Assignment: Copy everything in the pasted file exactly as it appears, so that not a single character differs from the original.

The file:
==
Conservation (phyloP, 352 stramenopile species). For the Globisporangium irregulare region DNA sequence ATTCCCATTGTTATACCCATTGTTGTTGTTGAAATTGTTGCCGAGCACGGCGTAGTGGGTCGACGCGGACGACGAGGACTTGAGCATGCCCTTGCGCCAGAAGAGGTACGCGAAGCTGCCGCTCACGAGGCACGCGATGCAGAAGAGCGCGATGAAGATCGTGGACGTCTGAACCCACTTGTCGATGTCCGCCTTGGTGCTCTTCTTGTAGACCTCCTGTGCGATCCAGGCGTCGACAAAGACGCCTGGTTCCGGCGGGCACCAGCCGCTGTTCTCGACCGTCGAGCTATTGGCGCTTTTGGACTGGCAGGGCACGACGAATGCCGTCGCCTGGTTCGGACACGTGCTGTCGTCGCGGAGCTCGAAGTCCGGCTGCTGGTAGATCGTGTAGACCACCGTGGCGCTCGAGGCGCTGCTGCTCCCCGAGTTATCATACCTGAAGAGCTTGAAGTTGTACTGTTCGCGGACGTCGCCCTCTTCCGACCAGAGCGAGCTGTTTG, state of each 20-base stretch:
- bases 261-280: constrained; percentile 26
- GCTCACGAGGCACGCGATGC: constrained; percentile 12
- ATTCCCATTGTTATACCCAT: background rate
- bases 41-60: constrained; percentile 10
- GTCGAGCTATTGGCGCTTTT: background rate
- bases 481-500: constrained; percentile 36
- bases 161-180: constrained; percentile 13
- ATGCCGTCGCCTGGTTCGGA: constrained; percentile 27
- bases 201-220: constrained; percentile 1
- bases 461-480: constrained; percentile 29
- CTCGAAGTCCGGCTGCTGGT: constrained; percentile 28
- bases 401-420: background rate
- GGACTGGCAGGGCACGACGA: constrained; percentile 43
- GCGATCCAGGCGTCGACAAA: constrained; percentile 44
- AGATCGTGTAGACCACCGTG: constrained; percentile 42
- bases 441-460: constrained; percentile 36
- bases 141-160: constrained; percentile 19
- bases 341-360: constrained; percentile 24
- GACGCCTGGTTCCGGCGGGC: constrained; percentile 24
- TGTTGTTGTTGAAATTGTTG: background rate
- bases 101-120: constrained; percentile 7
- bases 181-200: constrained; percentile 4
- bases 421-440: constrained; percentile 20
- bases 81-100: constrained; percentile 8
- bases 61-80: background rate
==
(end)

Conservation (phyloP, 352 stramenopile species). For the Globisporangium irregulare region DNA sequence ATTCCCATTGTTATACCCATTGTTGTTGTTGAAATTGTTGCCGAGCACGGCGTAGTGGGTCGACGCGGACGACGAGGACTTGAGCATGCCCTTGCGCCAGAAGAGGTACGCGAAGCTGCCGCTCACGAGGCACGCGATGCAGAAGAGCGCGATGAAGATCGTGGACGTCTGAACCCACTTGTCGATGTCCGCCTTGGTGCTCTTCTTGTAGACCTCCTGTGCGATCCAGGCGTCGACAAAGACGCCTGGTTCCGGCGGGCACCAGCCGCTGTTCTCGACCGTCGAGCTATTGGCGCTTTTGGACTGGCAGGGCACGACGAATGCCGTCGCCTGGTTCGGACACGTGCTGTCGTCGCGGAGCTCGAAGTCCGGCTGCTGGTAGATCGTGTAGACCACCGTGGCGCTCGAGGCGCTGCTGCTCCCCGAGTTATCATACCTGAAGAGCTTGAAGTTGTACTGTTCGCGGACGTCGCCCTCTTCCGACCAGAGCGAGCTGTTTG, state of each 20-base stretch:
- bases 261-280: constrained; percentile 26
- GCTCACGAGGCACGCGATGC: constrained; percentile 12
- ATTCCCATTGTTATACCCAT: background rate
- bases 41-60: constrained; percentile 10
- GTCGAGCTATTGGCGCTTTT: background rate
- bases 481-500: constrained; percentile 36
- bases 161-180: constrained; percentile 13
- ATGCCGTCGCCTGGTTCGGA: constrained; percentile 27
- bases 201-220: constrained; percentile 1
- bases 461-480: constrained; percentile 29
- CTCGAAGTCCGGCTGCTGGT: constrained; percentile 28
- bases 401-420: background rate
- GGACTGGCAGGGCACGACGA: constrained; percentile 43
- GCGATCCAGGCGTCGACAAA: constrained; percentile 44
- AGATCGTGTAGACCACCGTG: constrained; percentile 42
- bases 441-460: constrained; percentile 36
- bases 141-160: constrained; percentile 19
- bases 341-360: constrained; percentile 24
- GACGCCTGGTTCCGGCGGGC: constrained; percentile 24
- TGTTGTTGTTGAAATTGTTG: background rate
- bases 101-120: constrained; percentile 7
- bases 181-200: constrained; percentile 4
- bases 421-440: constrained; percentile 20
- bases 81-100: constrained; percentile 8
- bases 61-80: background rate